Another development in the increased role auction houses are beginning to play in promoting the next wave of design talent: Sotheby's is now taking an interest in selling work produced by newly emerging designers. To do so, they have teamed up with—who else—the Design Academy Eindhoven to sell work produced by several of last year's top graduates. (For more on auction houses + new design, read our mini-post on Chicago's Wright Auction House).
The work from Eindhoven will be presented at Sotheby's London between May 14 and 18, 2010 after a stop at the Milan Furniture Fair. Much of the work from the graduating class can be seen in our Dutch Design Week Gallery from October, but detailed descriptions and press images of three favorites follow.
Inflatable Void, Yoeri Treffers (top):
It is difficult to close yourself off from everything and everyone around you. Images, sounds and objects surround us almost everywhere. Because many people, according to Yoeri Treffers, do need to be completely by themselves sometimes, he devised an inflatable cube made of polythene. The cube is inflated within 20 seconds by a fan hanging from the ceiling. The exact shape taken by the cube is dependent on the objects in the environment, so can vary each time. With its dimensions of three cubic metres, it is large enough for an average living room or bedroom.
Minimal Dress, Digna Kosse:
'May I ask how many costumes she wears out each year?'
'My dear sir, the clothing of a lady does not wear out through her wearing of it, but through her being seen in it.'
Our clothes are more quickly discarded as a result of changing fashion than because of wear and tear. The consumption of material by the clothing industry is gigantic as a result. Digna Kosse designed fifteen dresses that are far from voracious consumers of material. She demonstrates that you can minimize these pieces of clothing to a few threads at the most. Minimal Dresses are wispier than wispy, yet they remain feminine dresses with which to make a fashion statement.
BadKast, Anna ven derLei:
In Finland the sauna rituals have ancient traditions but are still part of contemporary culture. During my childhood summers I always spent two months in 'Mökki,' our summer house in Finland. At Mökki the sauna is the only space where you can wash yourself. Beautiful nature and a lake surround this sauna. It is a place of serenity, enjoyment, coming together and relaxing. In those childhood summers I learned that taking a sauna is more than bathing: the magnificent view over clear clean water, the wooden construction with the smell of burned wood, and silence with only the sound of nature. It is not only physical refreshment but psychological refreshment as well.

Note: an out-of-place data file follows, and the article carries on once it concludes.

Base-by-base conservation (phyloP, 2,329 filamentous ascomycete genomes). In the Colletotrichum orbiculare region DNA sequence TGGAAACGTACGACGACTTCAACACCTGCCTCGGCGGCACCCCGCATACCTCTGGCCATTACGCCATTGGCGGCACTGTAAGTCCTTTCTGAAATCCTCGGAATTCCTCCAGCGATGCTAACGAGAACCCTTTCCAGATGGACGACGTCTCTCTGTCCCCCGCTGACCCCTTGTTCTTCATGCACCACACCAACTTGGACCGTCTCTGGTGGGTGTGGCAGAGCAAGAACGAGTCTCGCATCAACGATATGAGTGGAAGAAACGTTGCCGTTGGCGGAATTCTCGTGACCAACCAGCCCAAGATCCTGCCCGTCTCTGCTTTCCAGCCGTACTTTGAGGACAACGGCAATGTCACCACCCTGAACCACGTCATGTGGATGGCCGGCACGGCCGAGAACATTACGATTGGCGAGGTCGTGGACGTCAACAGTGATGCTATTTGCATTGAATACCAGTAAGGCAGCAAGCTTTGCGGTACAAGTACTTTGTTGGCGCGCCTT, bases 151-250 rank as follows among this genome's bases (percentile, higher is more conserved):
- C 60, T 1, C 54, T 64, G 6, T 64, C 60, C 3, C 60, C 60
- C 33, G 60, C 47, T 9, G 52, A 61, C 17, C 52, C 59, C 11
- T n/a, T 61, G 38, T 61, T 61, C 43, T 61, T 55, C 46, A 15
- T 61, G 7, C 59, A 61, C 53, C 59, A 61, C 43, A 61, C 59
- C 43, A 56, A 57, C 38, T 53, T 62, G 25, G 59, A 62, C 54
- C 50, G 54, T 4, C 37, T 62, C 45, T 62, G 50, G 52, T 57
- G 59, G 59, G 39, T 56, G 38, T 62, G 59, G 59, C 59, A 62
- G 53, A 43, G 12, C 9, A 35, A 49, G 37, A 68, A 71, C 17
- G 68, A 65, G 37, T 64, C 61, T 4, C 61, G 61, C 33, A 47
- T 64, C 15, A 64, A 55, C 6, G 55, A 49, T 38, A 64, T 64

The sauna has two rooms: the steam or sauna room and the dressing room. In the dressing room you dress, undress, cool off, and have a chat. In this dressing area the sauna ritual begins and ends. Changing clothes in the dressing area prepares you for a sauna, and fully refreshed you put clean clothes on after taking a sauna.
The feelings that I get from a Finnish sauna I wanted to translate into a bathing space that allows for the same feeling but a space that anyone can use. A piece of furniture that can be placed wherever you like; a piece that is part of the house and living room. The Badkast is a combination of a bath and a closet. The bath represents the sauna where you clean yourself and the closet represents the dressing room. The doors at the front of the closet and the backsides can be entirely opened to allow you to feel connected with your environment.
Changing clothes, being at peace in your environment and bathing: a Finnish ritual coming together in the Badkast. The Larch is chosen because it can be used in combination with water. The closet is made out of one large wooden trunk of Larch to make the Badkast the same tone. This trunk has been drying for over eight years and all the useful parts have been used. The construction is simple but smart. The connections that are used are designed in such a way that allows them to interact with water. Even new types of joins, able to interact with water, were developed for the Badkast. The exterior is simple as well and therefore it fits well in any residence, inside or outside.
You give the closet your own colors when you hang your own cloths in it. By opening the doors the closet becomes one with the environment. For me the perfect bath is simple. "Take your time in your own environment."
Lisa is dedicated to promoting the American contemporary design scene. She keeps herself busy as the co-founder of the Object Design League, an association of independent designers in Chicago, and design practice Smith&Linder, both co-founded with Caroline Linder. She also teaches foundation research studios at the School of the Art Institute of Chicago.